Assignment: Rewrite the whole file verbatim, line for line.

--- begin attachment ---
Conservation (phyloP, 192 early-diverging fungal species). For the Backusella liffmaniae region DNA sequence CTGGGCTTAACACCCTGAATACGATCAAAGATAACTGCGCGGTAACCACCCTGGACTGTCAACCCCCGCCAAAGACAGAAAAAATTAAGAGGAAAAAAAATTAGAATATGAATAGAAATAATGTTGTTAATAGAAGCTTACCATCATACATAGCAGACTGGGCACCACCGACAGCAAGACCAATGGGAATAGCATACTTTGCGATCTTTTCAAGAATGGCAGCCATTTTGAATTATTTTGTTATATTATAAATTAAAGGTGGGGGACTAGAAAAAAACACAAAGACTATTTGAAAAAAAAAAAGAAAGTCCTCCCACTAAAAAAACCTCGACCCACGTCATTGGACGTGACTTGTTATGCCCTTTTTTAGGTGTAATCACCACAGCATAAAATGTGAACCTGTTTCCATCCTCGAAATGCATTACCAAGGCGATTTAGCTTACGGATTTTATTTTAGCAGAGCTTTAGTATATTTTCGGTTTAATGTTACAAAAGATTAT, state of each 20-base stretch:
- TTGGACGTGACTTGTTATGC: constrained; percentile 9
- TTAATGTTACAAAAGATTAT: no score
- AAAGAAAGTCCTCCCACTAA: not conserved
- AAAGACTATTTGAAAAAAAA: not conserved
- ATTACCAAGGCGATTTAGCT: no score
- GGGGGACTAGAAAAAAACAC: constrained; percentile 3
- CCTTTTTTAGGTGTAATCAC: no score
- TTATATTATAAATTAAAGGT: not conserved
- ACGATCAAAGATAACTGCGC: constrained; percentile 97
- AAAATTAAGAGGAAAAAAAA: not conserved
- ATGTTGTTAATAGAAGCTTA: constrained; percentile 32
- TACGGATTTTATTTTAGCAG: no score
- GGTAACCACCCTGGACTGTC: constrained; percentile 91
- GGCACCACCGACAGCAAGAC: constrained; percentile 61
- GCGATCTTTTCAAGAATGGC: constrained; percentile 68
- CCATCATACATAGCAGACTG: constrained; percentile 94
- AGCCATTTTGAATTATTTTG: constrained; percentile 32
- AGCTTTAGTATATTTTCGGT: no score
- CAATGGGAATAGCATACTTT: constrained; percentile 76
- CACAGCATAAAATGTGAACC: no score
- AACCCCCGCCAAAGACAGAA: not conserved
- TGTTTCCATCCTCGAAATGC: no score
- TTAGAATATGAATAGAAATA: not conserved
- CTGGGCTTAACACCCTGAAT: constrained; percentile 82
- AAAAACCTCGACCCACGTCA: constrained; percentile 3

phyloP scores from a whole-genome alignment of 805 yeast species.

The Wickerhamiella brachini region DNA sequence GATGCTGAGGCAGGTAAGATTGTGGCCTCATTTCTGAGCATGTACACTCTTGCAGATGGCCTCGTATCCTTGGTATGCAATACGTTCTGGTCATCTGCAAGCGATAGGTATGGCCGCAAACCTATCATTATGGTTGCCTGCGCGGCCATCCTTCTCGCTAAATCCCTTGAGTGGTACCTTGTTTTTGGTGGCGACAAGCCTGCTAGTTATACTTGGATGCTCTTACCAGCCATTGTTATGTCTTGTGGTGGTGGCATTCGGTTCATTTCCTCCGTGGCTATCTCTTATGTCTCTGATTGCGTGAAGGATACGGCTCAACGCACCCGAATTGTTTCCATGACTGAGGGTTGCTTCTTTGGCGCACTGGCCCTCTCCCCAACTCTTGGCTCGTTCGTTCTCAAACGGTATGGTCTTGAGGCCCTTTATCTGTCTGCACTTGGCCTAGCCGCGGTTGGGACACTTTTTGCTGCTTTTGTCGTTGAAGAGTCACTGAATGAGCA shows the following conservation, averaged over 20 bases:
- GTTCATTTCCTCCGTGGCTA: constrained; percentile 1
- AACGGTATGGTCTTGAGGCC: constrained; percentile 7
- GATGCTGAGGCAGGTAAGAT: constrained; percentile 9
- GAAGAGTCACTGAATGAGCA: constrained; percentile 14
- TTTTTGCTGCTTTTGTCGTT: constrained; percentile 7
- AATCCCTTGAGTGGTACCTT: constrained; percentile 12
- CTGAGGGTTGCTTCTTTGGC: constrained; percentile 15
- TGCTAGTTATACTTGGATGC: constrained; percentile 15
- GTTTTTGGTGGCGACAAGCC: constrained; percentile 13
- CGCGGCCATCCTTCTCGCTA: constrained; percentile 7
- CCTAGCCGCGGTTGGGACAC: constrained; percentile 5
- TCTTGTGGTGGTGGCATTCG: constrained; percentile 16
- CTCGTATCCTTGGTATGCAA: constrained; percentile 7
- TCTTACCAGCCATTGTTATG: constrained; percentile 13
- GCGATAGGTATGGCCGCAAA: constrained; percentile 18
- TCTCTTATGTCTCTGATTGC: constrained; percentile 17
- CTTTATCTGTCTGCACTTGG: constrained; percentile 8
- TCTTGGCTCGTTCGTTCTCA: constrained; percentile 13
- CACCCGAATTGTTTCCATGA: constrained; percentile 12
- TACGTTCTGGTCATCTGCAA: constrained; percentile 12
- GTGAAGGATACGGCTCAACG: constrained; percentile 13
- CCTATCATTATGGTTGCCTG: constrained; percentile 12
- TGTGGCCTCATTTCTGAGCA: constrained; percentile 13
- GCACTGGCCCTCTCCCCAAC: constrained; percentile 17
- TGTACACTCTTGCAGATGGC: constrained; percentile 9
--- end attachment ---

Conservation (phyloP, 192 early-diverging fungal species). For the Backusella liffmaniae region DNA sequence CTGGGCTTAACACCCTGAATACGATCAAAGATAACTGCGCGGTAACCACCCTGGACTGTCAACCCCCGCCAAAGACAGAAAAAATTAAGAGGAAAAAAAATTAGAATATGAATAGAAATAATGTTGTTAATAGAAGCTTACCATCATACATAGCAGACTGGGCACCACCGACAGCAAGACCAATGGGAATAGCATACTTTGCGATCTTTTCAAGAATGGCAGCCATTTTGAATTATTTTGTTATATTATAAATTAAAGGTGGGGGACTAGAAAAAAACACAAAGACTATTTGAAAAAAAAAAAGAAAGTCCTCCCACTAAAAAAACCTCGACCCACGTCATTGGACGTGACTTGTTATGCCCTTTTTTAGGTGTAATCACCACAGCATAAAATGTGAACCTGTTTCCATCCTCGAAATGCATTACCAAGGCGATTTAGCTTACGGATTTTATTTTAGCAGAGCTTTAGTATATTTTCGGTTTAATGTTACAAAAGATTAT, state of each 20-base stretch:
- TTGGACGTGACTTGTTATGC: constrained; percentile 9
- TTAATGTTACAAAAGATTAT: no score
- AAAGAAAGTCCTCCCACTAA: not conserved
- AAAGACTATTTGAAAAAAAA: not conserved
- ATTACCAAGGCGATTTAGCT: no score
- GGGGGACTAGAAAAAAACAC: constrained; percentile 3
- CCTTTTTTAGGTGTAATCAC: no score
- TTATATTATAAATTAAAGGT: not conserved
- ACGATCAAAGATAACTGCGC: constrained; percentile 97
- AAAATTAAGAGGAAAAAAAA: not conserved
- ATGTTGTTAATAGAAGCTTA: constrained; percentile 32
- TACGGATTTTATTTTAGCAG: no score
- GGTAACCACCCTGGACTGTC: constrained; percentile 91
- GGCACCACCGACAGCAAGAC: constrained; percentile 61
- GCGATCTTTTCAAGAATGGC: constrained; percentile 68
- CCATCATACATAGCAGACTG: constrained; percentile 94
- AGCCATTTTGAATTATTTTG: constrained; percentile 32
- AGCTTTAGTATATTTTCGGT: no score
- CAATGGGAATAGCATACTTT: constrained; percentile 76
- CACAGCATAAAATGTGAACC: no score
- AACCCCCGCCAAAGACAGAA: not conserved
- TGTTTCCATCCTCGAAATGC: no score
- TTAGAATATGAATAGAAATA: not conserved
- CTGGGCTTAACACCCTGAAT: constrained; percentile 82
- AAAAACCTCGACCCACGTCA: constrained; percentile 3

phyloP scores from a whole-genome alignment of 805 yeast species.

The Wickerhamiella brachini region DNA sequence GATGCTGAGGCAGGTAAGATTGTGGCCTCATTTCTGAGCATGTACACTCTTGCAGATGGCCTCGTATCCTTGGTATGCAATACGTTCTGGTCATCTGCAAGCGATAGGTATGGCCGCAAACCTATCATTATGGTTGCCTGCGCGGCCATCCTTCTCGCTAAATCCCTTGAGTGGTACCTTGTTTTTGGTGGCGACAAGCCTGCTAGTTATACTTGGATGCTCTTACCAGCCATTGTTATGTCTTGTGGTGGTGGCATTCGGTTCATTTCCTCCGTGGCTATCTCTTATGTCTCTGATTGCGTGAAGGATACGGCTCAACGCACCCGAATTGTTTCCATGACTGAGGGTTGCTTCTTTGGCGCACTGGCCCTCTCCCCAACTCTTGGCTCGTTCGTTCTCAAACGGTATGGTCTTGAGGCCCTTTATCTGTCTGCACTTGGCCTAGCCGCGGTTGGGACACTTTTTGCTGCTTTTGTCGTTGAAGAGTCACTGAATGAGCA shows the following conservation, averaged over 20 bases:
- GTTCATTTCCTCCGTGGCTA: constrained; percentile 1
- AACGGTATGGTCTTGAGGCC: constrained; percentile 7
- GATGCTGAGGCAGGTAAGAT: constrained; percentile 9
- GAAGAGTCACTGAATGAGCA: constrained; percentile 14
- TTTTTGCTGCTTTTGTCGTT: constrained; percentile 7
- AATCCCTTGAGTGGTACCTT: constrained; percentile 12
- CTGAGGGTTGCTTCTTTGGC: constrained; percentile 15
- TGCTAGTTATACTTGGATGC: constrained; percentile 15
- GTTTTTGGTGGCGACAAGCC: constrained; percentile 13
- CGCGGCCATCCTTCTCGCTA: constrained; percentile 7
- CCTAGCCGCGGTTGGGACAC: constrained; percentile 5
- TCTTGTGGTGGTGGCATTCG: constrained; percentile 16
- CTCGTATCCTTGGTATGCAA: constrained; percentile 7
- TCTTACCAGCCATTGTTATG: constrained; percentile 13
- GCGATAGGTATGGCCGCAAA: constrained; percentile 18
- TCTCTTATGTCTCTGATTGC: constrained; percentile 17
- CTTTATCTGTCTGCACTTGG: constrained; percentile 8
- TCTTGGCTCGTTCGTTCTCA: constrained; percentile 13
- CACCCGAATTGTTTCCATGA: constrained; percentile 12
- TACGTTCTGGTCATCTGCAA: constrained; percentile 12
- GTGAAGGATACGGCTCAACG: constrained; percentile 13
- CCTATCATTATGGTTGCCTG: constrained; percentile 12
- TGTGGCCTCATTTCTGAGCA: constrained; percentile 13
- GCACTGGCCCTCTCCCCAAC: constrained; percentile 17
- TGTACACTCTTGCAGATGGC: constrained; percentile 9